jonasgoat

everglades

In miami, stateside, travelling on November 19, 2010 at 3:31 pm

So apart from riding the bike and going to a couple of less than stellar club nights in Miami Beach, the only other thing I do is head out on a tour to the glades. Where the water is everywhere and the green fronds bend but don’t break, and alligators sit with only their eyes and nostrils above the waterline, waiting.

Ever since Miami Vice I’ve wanted to travel on one of those propeller driven flat-bottomed boats, with the driver high up back there, moving those long, long controls. So I pays my money and get driven out in a truck full of old folk, along long straight, non winding highways to a large roadside cafe beside what looks like a creek. The roadside cafe/diner has an extensive souvenir shop attached and there are a myriad of alligator/Everglades/Miami related tat available for purchase.

We wait around whilst another tour group is called out to the dock and I try not to be too impatient for the whole thing to get started.

Then we’re walking down to the propeller boat and being loaded aboard. four or five abreast, and the boat is being wound up, the propeller howling behind us and we’re off.

The driver guide is a laconic man, whose jokes feel as well-worn as the handle of an old man’s umbrella from a very wet country. They spill out of him one after another, some are amusing, most raise a chuckle from the majority. But I can’t help but feel that he’s regurgitating the same jokes over and over again, so much so that even he’s bored by the setup and punch lines he’s producing. Wonder whether he needs to take a break, go away and come back with some more material. If he was a stand up, he’d never get away with his schtick.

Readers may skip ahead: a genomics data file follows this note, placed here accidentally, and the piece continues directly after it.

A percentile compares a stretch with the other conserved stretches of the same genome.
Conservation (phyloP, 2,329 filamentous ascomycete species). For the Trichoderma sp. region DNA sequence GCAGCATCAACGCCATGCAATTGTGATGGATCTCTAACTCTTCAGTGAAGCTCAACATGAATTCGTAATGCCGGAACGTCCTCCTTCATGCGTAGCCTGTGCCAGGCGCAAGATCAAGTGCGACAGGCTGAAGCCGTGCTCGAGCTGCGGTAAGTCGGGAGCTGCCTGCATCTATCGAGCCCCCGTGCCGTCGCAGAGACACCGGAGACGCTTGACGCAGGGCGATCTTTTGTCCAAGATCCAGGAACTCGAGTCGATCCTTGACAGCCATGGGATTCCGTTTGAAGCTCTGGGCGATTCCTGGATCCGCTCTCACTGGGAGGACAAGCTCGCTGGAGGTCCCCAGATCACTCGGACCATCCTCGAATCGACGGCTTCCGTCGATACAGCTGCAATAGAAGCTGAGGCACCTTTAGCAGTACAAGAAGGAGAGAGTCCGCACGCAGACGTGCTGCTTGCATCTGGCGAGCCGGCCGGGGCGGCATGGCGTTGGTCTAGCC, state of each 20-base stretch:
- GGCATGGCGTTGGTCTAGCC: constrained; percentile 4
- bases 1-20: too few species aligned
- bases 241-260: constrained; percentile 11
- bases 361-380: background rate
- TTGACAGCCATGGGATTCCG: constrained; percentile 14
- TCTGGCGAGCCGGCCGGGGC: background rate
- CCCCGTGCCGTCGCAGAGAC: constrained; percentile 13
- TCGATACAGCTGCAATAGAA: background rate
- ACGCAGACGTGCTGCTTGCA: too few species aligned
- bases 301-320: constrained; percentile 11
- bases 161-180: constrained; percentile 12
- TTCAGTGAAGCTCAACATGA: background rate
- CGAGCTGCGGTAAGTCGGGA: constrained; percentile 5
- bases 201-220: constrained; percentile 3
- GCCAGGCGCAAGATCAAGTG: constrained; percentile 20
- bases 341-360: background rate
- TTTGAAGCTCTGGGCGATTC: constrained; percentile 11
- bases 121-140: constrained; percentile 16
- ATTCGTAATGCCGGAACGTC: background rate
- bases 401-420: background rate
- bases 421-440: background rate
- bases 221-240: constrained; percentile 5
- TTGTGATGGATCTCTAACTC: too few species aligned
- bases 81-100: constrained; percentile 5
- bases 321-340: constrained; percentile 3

We whizz down the greenlined waterways, blue sky above, tree branches, overhanging the water, whistling close by, until we float to a stop to inspect the alligators, weeny ones that lurk on the edges. Oohs and aah’s are elicited as they are pointed out and we peer into the shadows by the water’s edge to see if we can spot them.

One european woman, I think she is German but can’t be sure, is adamant that the alligators are fake. The boat driver is unimpressed with this supposition, and bats away the idea, but she won’t let it go, and then he won’t let it go, starting off each sighting with a note that it’s probably fake.

The little critters move swiftly when disturbed, and a couple drift right up to the edge of the boat, hands that want to reach out, are quickly admonished to keep themselves inboard. But the urge to  waft your hands through the surging wake still rises…

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